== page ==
Drug use, excessive alcohol, excessive caffeine, marijuana, and tobacco can all contribute to miscarriage, as can pollution from living in a city.
Certain infections may cause miscarriage. These include
- bacterial vaginosis
- herpes (HSV)
- e. coli
What is your risk of miscarriage?
After the 12th week of pregnancy, many women breathe a sigh of relief. That’s because your risk of miscarriage drops significantly after the first trimester. (This is also why many women choose not to announce their pregnancy early.)
Expecting Science gives a fantastic scientific analysis of the available data on miscarriage risk, but here’s a quick summary.
According to a study of 668 pregnancies, the following is your risk of miscarriage between weeks 6 and 9:
- 6 weeks: 10.3%
- 7 weeks: 7.9%
- 8 weeks: 7.4%
- 9 weeks: 3.1%
If you are 35 or older, this study of 384 pregnancies shows that your risk of miscarrying by the end of the first trimester is closer to the following percentages:
- 35-37: 2.8%
- 37-39: 7.5%
- 40+: 10.8%
If you’ve miscarried in the past, your risk of recurrent miscarriage is slightly higher, but it’s not as troubling as some statistics will have you believe.
This chart from a study of over a million pregnancies shows that even if you’ve miscarried before, your chances of carrying a pregnancy to term are still generally better than 80%, especially if you’ve had fewer than 3 miscarriages.
(A note on this chart: “nulliparous” means you’ve never given birth before, and “parous” means you’ve carried at least one pregnancy to term.)
Reducing Your Risk of Miscarriage
Before we get into this part, I want to say this again: it’s not your fault. Even if you do everything right, sometimes there are factors beyond your control.
But I do want to give you some tips that can help you reduce your risk. I want to help you get into that 80% of pregnancies that go full term after miscarriage.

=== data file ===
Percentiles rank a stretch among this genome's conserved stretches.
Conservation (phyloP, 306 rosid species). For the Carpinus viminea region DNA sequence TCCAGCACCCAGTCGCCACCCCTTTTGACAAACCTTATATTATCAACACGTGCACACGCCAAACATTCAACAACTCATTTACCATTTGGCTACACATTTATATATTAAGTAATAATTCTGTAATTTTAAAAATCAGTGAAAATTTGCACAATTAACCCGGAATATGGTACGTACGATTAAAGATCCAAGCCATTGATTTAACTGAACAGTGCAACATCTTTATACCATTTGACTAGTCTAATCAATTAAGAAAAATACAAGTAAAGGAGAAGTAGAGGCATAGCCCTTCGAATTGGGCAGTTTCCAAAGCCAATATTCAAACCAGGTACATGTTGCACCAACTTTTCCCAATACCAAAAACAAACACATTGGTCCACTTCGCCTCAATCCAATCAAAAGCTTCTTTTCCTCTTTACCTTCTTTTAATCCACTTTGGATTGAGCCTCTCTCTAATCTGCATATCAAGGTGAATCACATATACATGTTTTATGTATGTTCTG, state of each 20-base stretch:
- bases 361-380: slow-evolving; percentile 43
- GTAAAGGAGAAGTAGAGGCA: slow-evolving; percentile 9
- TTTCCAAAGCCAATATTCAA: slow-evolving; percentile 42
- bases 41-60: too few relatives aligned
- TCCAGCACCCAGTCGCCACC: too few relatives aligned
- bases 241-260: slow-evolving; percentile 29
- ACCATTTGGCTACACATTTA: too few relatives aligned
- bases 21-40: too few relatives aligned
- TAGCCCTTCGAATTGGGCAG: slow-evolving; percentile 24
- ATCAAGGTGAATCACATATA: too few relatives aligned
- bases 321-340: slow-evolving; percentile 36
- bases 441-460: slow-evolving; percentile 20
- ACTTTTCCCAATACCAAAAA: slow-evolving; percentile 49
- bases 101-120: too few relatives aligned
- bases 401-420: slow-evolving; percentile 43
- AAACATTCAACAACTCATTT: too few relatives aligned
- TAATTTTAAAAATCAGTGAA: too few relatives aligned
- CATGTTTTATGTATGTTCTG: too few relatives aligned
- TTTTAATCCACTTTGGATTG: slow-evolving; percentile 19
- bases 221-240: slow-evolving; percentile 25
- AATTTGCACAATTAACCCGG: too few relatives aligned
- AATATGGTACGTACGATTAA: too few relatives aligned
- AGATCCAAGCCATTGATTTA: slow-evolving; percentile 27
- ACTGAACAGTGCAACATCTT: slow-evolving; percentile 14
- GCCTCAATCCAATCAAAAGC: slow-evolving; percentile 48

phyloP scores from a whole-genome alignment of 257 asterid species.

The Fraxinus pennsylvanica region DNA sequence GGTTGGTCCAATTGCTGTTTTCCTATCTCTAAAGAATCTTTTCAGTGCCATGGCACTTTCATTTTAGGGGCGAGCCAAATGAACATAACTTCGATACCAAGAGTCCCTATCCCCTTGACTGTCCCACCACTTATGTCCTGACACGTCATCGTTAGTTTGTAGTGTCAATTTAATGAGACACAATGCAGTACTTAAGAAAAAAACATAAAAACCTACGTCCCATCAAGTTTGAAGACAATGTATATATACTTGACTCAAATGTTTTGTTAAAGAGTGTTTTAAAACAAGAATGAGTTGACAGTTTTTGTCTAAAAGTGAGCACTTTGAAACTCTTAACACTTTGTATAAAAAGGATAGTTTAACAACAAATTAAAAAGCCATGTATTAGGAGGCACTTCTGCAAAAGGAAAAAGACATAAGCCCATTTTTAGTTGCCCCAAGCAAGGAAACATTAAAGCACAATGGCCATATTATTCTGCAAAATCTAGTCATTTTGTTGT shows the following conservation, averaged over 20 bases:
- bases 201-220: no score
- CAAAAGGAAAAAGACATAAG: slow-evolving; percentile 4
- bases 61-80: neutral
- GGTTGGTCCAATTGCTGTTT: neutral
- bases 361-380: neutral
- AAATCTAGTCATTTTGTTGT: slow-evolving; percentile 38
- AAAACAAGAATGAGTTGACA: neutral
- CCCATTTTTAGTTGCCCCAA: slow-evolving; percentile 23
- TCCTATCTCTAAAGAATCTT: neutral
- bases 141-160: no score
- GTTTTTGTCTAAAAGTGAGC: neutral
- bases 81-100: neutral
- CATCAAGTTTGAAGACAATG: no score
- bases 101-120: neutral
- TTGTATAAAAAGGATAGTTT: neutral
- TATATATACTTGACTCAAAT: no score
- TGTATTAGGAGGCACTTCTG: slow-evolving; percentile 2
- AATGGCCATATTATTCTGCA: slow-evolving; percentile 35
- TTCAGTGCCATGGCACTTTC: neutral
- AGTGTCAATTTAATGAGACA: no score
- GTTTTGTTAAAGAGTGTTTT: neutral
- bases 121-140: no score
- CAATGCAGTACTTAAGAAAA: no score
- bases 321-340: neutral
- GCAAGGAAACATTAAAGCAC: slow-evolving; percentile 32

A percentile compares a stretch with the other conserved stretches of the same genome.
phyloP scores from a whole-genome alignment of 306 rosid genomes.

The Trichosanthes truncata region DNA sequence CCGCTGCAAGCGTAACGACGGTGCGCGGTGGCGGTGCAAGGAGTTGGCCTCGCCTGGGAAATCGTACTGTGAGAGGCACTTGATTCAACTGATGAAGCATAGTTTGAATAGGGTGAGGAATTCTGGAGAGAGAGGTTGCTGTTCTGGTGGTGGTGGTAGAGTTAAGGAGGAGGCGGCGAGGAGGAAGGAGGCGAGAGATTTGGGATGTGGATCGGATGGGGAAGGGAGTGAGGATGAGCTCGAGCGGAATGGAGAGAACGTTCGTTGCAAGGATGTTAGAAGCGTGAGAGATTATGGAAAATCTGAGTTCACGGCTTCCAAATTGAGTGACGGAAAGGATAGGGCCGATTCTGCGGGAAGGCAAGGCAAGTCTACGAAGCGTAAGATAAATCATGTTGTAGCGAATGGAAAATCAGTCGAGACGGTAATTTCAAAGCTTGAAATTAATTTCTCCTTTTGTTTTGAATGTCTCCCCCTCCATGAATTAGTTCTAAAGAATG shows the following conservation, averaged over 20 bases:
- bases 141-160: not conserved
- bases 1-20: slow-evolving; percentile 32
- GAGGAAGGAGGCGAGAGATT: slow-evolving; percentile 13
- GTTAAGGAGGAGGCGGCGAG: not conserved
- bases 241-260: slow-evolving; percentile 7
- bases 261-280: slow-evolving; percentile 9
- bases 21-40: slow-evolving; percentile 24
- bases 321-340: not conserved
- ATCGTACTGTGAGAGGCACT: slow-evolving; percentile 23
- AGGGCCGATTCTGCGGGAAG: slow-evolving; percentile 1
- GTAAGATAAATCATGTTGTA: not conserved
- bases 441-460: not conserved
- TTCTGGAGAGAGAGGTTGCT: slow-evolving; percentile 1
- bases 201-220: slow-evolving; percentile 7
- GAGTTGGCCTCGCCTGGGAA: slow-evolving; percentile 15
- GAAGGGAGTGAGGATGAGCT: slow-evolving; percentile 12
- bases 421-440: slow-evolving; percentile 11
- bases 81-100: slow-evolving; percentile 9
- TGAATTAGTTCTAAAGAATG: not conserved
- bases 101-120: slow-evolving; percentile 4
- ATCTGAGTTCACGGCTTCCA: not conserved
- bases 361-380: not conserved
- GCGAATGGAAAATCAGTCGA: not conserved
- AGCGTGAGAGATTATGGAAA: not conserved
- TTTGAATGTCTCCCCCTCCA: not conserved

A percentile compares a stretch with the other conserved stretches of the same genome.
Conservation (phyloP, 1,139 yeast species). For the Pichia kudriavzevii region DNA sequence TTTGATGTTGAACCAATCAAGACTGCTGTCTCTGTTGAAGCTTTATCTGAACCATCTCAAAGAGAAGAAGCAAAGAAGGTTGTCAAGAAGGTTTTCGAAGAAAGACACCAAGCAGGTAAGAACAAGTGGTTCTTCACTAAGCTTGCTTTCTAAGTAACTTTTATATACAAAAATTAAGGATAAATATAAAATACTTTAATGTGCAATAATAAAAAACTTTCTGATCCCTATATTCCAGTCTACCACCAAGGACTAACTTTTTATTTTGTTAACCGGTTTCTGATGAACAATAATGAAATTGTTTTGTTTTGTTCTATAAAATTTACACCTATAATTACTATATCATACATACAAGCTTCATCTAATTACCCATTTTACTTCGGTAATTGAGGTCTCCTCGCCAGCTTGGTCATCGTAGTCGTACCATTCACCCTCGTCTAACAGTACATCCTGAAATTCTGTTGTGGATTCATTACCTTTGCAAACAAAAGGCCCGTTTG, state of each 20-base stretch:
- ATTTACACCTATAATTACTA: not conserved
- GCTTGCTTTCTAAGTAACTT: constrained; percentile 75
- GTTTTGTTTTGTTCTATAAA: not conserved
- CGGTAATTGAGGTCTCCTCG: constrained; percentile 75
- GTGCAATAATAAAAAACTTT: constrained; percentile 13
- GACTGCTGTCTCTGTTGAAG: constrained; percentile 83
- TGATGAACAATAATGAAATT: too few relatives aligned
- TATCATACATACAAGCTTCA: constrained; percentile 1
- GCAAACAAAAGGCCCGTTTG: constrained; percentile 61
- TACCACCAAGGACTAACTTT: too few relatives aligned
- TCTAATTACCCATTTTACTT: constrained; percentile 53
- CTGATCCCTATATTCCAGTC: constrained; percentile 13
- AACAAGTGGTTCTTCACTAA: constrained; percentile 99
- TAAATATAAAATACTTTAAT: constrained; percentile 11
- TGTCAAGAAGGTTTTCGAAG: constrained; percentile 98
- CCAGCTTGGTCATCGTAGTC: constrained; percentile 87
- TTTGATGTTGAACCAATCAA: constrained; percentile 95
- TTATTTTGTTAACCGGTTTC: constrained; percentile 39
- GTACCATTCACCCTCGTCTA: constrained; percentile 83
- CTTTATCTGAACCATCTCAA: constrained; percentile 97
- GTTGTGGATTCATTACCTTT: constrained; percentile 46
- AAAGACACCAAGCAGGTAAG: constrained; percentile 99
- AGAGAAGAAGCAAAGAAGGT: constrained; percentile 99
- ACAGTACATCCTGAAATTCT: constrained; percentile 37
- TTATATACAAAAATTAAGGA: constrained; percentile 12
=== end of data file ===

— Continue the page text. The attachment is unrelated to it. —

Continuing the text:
1. Make lifestyle changes
The first and most obvious changes you can make to reduce your risk of recurrent miscarriage is to quit smoking, quit any drugs, and stop drinking alcohol.
If you drink large amounts of coffee, tea, and/or soda, cut back on the caffeine. Studies show a definite link between excessive coffee consumption and miscarriage.
Some studies show that up to 150 mg of caffeine has very little effect on your miscarriage risk. The Bump has some great charts for helping you figure out exactly how much coffee or tea that is, but in general it’s around a cup or two of coffee per day.
If, however, you want to be absolutely sure that you’re eliminating anything and everything that could possibly cause a miscarriage, you might consider cutting out coffee completely. This meta-analysis indicated that even 2 cups of coffee a day could increase your risk of miscarriage by 8%.
I know. I love coffee too, and I hate to read that.
But, like giving up that glass of wine while you’re pregnant, giving up the caffeine at least while you’re trying to conceive and through your first trimester may be worth it.
2. Take your B vitamins
Increased homocysteine levels and low progesterone levels may be connected with low levels of vitamin B12 and B6, respectively. This Egyptian study concluded that supplementing with B12 may improve your odds of a full-term pregnancy.